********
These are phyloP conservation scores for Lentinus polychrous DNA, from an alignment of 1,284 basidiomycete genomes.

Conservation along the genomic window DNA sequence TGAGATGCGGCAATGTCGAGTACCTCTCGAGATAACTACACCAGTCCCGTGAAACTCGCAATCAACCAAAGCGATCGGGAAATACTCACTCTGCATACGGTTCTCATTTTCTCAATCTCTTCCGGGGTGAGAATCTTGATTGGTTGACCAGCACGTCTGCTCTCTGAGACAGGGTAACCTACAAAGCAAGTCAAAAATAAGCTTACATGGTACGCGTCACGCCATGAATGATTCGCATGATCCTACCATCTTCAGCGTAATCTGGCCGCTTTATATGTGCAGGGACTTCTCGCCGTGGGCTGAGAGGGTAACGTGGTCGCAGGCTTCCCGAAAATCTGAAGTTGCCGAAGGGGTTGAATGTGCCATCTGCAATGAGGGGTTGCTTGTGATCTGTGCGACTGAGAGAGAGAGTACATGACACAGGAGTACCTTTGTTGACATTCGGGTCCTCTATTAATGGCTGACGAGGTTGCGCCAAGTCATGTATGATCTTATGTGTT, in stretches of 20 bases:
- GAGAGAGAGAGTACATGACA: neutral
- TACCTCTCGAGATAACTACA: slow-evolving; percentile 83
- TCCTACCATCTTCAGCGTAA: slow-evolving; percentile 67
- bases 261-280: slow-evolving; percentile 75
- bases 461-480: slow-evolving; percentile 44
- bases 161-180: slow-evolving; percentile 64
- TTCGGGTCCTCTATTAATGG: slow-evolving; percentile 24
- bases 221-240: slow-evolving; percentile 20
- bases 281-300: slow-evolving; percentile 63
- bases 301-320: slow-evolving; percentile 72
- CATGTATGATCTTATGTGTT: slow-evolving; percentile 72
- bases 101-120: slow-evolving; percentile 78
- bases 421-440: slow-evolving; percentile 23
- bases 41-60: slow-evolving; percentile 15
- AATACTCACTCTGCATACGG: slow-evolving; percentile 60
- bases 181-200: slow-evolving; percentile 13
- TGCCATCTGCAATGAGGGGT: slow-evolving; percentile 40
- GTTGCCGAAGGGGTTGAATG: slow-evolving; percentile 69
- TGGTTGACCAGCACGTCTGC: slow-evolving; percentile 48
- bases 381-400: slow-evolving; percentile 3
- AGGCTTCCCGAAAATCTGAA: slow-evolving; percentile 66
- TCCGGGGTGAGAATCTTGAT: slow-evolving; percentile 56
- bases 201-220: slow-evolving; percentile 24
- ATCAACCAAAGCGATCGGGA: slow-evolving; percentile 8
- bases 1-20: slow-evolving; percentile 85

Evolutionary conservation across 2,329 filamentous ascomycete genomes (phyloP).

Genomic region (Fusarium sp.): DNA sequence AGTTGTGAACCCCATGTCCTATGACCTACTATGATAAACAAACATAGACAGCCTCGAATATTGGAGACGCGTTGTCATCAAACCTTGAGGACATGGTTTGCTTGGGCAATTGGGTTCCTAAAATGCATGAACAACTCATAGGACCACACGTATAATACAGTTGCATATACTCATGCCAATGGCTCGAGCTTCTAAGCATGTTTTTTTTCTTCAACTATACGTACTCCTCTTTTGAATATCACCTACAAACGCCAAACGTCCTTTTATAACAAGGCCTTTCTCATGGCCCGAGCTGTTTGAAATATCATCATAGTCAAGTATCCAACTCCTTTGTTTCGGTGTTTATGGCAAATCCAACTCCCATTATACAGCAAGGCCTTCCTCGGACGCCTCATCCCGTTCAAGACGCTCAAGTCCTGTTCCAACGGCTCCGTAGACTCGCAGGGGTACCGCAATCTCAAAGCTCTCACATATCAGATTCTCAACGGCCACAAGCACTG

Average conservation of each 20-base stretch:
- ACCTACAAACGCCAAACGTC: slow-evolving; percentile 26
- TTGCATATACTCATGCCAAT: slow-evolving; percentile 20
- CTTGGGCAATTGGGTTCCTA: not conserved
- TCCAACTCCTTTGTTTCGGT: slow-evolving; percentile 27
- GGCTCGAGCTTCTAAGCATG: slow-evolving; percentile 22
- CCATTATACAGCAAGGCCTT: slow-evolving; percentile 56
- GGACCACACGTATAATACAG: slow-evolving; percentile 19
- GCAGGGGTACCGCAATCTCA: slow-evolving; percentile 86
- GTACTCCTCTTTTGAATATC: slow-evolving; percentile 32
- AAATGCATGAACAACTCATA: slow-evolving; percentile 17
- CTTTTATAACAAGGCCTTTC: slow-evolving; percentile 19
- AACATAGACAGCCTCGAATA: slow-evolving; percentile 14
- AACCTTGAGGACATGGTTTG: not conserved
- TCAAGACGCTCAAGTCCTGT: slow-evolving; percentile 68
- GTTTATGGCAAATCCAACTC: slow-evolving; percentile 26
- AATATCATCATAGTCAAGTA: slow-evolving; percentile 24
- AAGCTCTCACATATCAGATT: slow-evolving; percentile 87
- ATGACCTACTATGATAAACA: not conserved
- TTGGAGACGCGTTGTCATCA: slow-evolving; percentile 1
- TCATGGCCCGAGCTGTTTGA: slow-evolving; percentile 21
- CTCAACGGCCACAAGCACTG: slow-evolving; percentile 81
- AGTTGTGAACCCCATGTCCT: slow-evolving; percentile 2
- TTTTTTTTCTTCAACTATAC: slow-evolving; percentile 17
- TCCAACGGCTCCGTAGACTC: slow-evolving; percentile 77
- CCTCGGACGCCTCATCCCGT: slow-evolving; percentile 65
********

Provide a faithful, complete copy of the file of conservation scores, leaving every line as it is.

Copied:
These are phyloP conservation scores for Lentinus polychrous DNA, from an alignment of 1,284 basidiomycete genomes.

Conservation along the genomic window DNA sequence TGAGATGCGGCAATGTCGAGTACCTCTCGAGATAACTACACCAGTCCCGTGAAACTCGCAATCAACCAAAGCGATCGGGAAATACTCACTCTGCATACGGTTCTCATTTTCTCAATCTCTTCCGGGGTGAGAATCTTGATTGGTTGACCAGCACGTCTGCTCTCTGAGACAGGGTAACCTACAAAGCAAGTCAAAAATAAGCTTACATGGTACGCGTCACGCCATGAATGATTCGCATGATCCTACCATCTTCAGCGTAATCTGGCCGCTTTATATGTGCAGGGACTTCTCGCCGTGGGCTGAGAGGGTAACGTGGTCGCAGGCTTCCCGAAAATCTGAAGTTGCCGAAGGGGTTGAATGTGCCATCTGCAATGAGGGGTTGCTTGTGATCTGTGCGACTGAGAGAGAGAGTACATGACACAGGAGTACCTTTGTTGACATTCGGGTCCTCTATTAATGGCTGACGAGGTTGCGCCAAGTCATGTATGATCTTATGTGTT, in stretches of 20 bases:
- GAGAGAGAGAGTACATGACA: neutral
- TACCTCTCGAGATAACTACA: slow-evolving; percentile 83
- TCCTACCATCTTCAGCGTAA: slow-evolving; percentile 67
- bases 261-280: slow-evolving; percentile 75
- bases 461-480: slow-evolving; percentile 44
- bases 161-180: slow-evolving; percentile 64
- TTCGGGTCCTCTATTAATGG: slow-evolving; percentile 24
- bases 221-240: slow-evolving; percentile 20
- bases 281-300: slow-evolving; percentile 63
- bases 301-320: slow-evolving; percentile 72
- CATGTATGATCTTATGTGTT: slow-evolving; percentile 72
- bases 101-120: slow-evolving; percentile 78
- bases 421-440: slow-evolving; percentile 23
- bases 41-60: slow-evolving; percentile 15
- AATACTCACTCTGCATACGG: slow-evolving; percentile 60
- bases 181-200: slow-evolving; percentile 13
- TGCCATCTGCAATGAGGGGT: slow-evolving; percentile 40
- GTTGCCGAAGGGGTTGAATG: slow-evolving; percentile 69
- TGGTTGACCAGCACGTCTGC: slow-evolving; percentile 48
- bases 381-400: slow-evolving; percentile 3
- AGGCTTCCCGAAAATCTGAA: slow-evolving; percentile 66
- TCCGGGGTGAGAATCTTGAT: slow-evolving; percentile 56
- bases 201-220: slow-evolving; percentile 24
- ATCAACCAAAGCGATCGGGA: slow-evolving; percentile 8
- bases 1-20: slow-evolving; percentile 85

Evolutionary conservation across 2,329 filamentous ascomycete genomes (phyloP).

Genomic region (Fusarium sp.): DNA sequence AGTTGTGAACCCCATGTCCTATGACCTACTATGATAAACAAACATAGACAGCCTCGAATATTGGAGACGCGTTGTCATCAAACCTTGAGGACATGGTTTGCTTGGGCAATTGGGTTCCTAAAATGCATGAACAACTCATAGGACCACACGTATAATACAGTTGCATATACTCATGCCAATGGCTCGAGCTTCTAAGCATGTTTTTTTTCTTCAACTATACGTACTCCTCTTTTGAATATCACCTACAAACGCCAAACGTCCTTTTATAACAAGGCCTTTCTCATGGCCCGAGCTGTTTGAAATATCATCATAGTCAAGTATCCAACTCCTTTGTTTCGGTGTTTATGGCAAATCCAACTCCCATTATACAGCAAGGCCTTCCTCGGACGCCTCATCCCGTTCAAGACGCTCAAGTCCTGTTCCAACGGCTCCGTAGACTCGCAGGGGTACCGCAATCTCAAAGCTCTCACATATCAGATTCTCAACGGCCACAAGCACTG

Average conservation of each 20-base stretch:
- ACCTACAAACGCCAAACGTC: slow-evolving; percentile 26
- TTGCATATACTCATGCCAAT: slow-evolving; percentile 20
- CTTGGGCAATTGGGTTCCTA: not conserved
- TCCAACTCCTTTGTTTCGGT: slow-evolving; percentile 27
- GGCTCGAGCTTCTAAGCATG: slow-evolving; percentile 22
- CCATTATACAGCAAGGCCTT: slow-evolving; percentile 56
- GGACCACACGTATAATACAG: slow-evolving; percentile 19
- GCAGGGGTACCGCAATCTCA: slow-evolving; percentile 86
- GTACTCCTCTTTTGAATATC: slow-evolving; percentile 32
- AAATGCATGAACAACTCATA: slow-evolving; percentile 17
- CTTTTATAACAAGGCCTTTC: slow-evolving; percentile 19
- AACATAGACAGCCTCGAATA: slow-evolving; percentile 14
- AACCTTGAGGACATGGTTTG: not conserved
- TCAAGACGCTCAAGTCCTGT: slow-evolving; percentile 68
- GTTTATGGCAAATCCAACTC: slow-evolving; percentile 26
- AATATCATCATAGTCAAGTA: slow-evolving; percentile 24
- AAGCTCTCACATATCAGATT: slow-evolving; percentile 87
- ATGACCTACTATGATAAACA: not conserved
- TTGGAGACGCGTTGTCATCA: slow-evolving; percentile 1
- TCATGGCCCGAGCTGTTTGA: slow-evolving; percentile 21
- CTCAACGGCCACAAGCACTG: slow-evolving; percentile 81
- AGTTGTGAACCCCATGTCCT: slow-evolving; percentile 2
- TTTTTTTTCTTCAACTATAC: slow-evolving; percentile 17
- TCCAACGGCTCCGTAGACTC: slow-evolving; percentile 77
- CCTCGGACGCCTCATCCCGT: slow-evolving; percentile 65